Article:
Home gardeners—especially those with a prolific zucchini plant or two—are familiar with producing more than they can possibly eat. There are certainly plenty of crafty ways to use up the surplus harvest by getting creative in the kitchen, but now there’s a better option. The Fresh Food Connect (FFC) app provides a streamlined way to donate the excess produce to Denver community members who need it most.

Denver Urban Gardens, Groundwork Denver, and Denver Food Rescue (DFR) came together to develop the program, which launched in July. The goal, as Denver Food Rescue’s executive director Turner Wyatt puts it, is to “unlock a previously untapped resource of food in a cost-effective method.”

Here’s how it works: Simply head to freshfoodconnect.org to sign up and see if the service is available in your zip code. (The actual app for FFC is still in development, but it should drop soon.) Enter some basic info about your donation and then set it out on your porch. (Even miniscule donations, such as a cucumber or two, are eligible for pick up.) Once a week, one of the Denver Food Rescue’s volunteers, who are comprised of mostly low-income youth, will pick up the donation via bicycle.

From there, the food is brought to one of DFR’s 12 resident-driven food pop-up pantries scattered across the city, where community members can stock up on produce for free. As part of the city of Denver’s healthy corner store initiative, the DFR is also experimenting with selling the fresh produce at corner stores in food deserts, where healthy nourishment can be difficult to come by. Eventually, the DFR is even considering implementing a system in which it pays low-income residents for their produce donations as a form of income for them. “It’s all sort of a learning experiment right now,” Wyatt says.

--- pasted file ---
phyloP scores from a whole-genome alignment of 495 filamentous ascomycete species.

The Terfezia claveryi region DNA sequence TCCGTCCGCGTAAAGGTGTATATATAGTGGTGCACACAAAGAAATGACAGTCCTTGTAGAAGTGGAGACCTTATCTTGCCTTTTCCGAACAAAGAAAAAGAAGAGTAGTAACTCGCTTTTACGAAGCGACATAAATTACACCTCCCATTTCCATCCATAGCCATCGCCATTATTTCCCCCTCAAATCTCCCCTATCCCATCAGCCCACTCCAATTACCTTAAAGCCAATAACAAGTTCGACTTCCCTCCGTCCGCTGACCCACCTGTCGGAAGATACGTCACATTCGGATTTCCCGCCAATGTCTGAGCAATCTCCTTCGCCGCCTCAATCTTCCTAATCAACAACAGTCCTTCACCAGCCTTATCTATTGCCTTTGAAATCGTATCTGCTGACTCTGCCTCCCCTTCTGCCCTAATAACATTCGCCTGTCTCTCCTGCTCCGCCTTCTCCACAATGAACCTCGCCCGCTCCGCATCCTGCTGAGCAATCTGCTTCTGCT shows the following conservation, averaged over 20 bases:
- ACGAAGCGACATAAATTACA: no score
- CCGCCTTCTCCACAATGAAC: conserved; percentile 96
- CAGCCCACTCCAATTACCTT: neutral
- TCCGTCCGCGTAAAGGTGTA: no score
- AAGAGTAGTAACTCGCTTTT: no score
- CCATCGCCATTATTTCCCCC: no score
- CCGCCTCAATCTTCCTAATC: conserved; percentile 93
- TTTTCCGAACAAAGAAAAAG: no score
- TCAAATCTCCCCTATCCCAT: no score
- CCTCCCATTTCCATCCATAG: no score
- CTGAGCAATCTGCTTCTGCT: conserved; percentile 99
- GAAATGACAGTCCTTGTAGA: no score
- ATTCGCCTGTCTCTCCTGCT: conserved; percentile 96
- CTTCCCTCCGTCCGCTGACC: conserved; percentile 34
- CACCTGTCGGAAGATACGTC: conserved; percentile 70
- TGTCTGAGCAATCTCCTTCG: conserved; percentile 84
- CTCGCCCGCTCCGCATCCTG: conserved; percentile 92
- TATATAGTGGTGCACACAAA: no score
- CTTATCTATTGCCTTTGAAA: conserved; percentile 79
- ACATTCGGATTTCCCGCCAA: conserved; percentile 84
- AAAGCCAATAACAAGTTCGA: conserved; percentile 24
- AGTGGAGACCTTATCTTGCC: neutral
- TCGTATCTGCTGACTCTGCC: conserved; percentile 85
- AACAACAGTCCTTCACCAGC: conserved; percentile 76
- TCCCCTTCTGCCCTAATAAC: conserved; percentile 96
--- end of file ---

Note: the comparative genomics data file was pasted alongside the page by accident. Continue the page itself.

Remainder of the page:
Although the pickup service is currently only available in zip code 80205, that shouldn’t deter you from signing up. The more interest that the FFC program generates, the quicker it will be able to expand its geographic reach. And that’s a good thing as we fight the battle to make fresh, healthy food less of a luxury item and more widely available to all—and to reduce the massive amount of perfectly edible food that ends up in landfills every day.

Callie Sumlin
Callie Sumlin
Callie Sumlin is a writer living in Westminster, and has been covering food and sustainability in the Centennial State for more than five years.